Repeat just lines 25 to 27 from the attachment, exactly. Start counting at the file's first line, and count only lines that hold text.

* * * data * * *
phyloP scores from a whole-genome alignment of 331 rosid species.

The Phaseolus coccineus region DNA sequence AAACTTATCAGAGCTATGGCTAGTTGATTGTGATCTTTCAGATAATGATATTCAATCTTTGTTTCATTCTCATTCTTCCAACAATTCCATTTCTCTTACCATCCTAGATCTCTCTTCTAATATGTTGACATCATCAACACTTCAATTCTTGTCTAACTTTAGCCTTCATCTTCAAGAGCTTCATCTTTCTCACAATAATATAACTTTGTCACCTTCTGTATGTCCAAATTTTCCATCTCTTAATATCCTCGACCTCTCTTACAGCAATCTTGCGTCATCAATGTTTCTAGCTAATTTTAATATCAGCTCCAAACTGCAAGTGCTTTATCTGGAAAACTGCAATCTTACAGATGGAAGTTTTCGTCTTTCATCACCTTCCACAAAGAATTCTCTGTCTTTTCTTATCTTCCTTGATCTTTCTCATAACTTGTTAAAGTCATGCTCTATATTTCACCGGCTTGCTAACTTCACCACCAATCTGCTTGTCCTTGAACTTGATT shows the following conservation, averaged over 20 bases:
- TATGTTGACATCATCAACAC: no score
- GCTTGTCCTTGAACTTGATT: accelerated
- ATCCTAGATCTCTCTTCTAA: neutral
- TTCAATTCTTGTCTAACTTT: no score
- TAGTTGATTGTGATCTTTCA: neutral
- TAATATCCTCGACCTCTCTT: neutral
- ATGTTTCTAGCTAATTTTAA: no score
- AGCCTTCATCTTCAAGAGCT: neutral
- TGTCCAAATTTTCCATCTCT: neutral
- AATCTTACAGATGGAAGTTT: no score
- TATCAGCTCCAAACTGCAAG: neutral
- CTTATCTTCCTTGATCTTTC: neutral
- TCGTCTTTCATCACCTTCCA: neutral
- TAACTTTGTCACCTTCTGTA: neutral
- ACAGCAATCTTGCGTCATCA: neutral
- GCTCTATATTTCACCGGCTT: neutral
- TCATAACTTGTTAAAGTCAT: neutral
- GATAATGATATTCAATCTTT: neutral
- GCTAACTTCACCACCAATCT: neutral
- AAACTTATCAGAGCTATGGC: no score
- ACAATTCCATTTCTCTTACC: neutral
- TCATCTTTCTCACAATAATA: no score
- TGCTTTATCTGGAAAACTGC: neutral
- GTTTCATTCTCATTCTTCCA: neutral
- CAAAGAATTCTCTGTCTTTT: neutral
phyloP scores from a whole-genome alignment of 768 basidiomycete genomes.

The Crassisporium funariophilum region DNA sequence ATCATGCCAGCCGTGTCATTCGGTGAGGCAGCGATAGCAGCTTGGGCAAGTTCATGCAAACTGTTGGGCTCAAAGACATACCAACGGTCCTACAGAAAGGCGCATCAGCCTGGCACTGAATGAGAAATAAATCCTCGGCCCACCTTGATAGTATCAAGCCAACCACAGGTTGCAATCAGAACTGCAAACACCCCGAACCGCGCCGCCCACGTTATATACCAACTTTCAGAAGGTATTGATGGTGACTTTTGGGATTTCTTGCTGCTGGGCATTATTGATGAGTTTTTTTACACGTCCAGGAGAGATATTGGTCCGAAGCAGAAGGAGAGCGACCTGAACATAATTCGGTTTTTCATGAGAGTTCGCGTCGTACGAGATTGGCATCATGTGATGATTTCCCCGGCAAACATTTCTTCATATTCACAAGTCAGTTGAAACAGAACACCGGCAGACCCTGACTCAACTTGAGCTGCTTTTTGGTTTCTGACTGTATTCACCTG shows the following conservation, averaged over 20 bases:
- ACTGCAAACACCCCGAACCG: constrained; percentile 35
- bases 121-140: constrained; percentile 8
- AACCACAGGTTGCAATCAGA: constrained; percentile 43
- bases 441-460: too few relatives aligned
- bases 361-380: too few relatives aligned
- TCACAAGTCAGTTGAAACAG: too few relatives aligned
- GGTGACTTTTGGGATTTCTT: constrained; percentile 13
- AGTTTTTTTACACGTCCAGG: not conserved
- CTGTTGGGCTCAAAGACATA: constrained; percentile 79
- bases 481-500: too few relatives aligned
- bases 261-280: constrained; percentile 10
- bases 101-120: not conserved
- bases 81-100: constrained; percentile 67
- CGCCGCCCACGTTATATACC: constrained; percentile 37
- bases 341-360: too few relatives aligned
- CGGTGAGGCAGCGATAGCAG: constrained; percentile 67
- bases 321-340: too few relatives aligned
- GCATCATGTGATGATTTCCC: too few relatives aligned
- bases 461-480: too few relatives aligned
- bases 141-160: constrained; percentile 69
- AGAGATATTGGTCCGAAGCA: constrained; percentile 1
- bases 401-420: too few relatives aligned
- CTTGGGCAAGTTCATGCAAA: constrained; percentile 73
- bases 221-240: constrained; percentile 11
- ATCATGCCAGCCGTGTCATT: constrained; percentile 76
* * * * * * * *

- TGCTTTATCTGGAAAACTGC: neutral
- GTTTCATTCTCATTCTTCCA: neutral
- CAAAGAATTCTCTGTCTTTT: neutral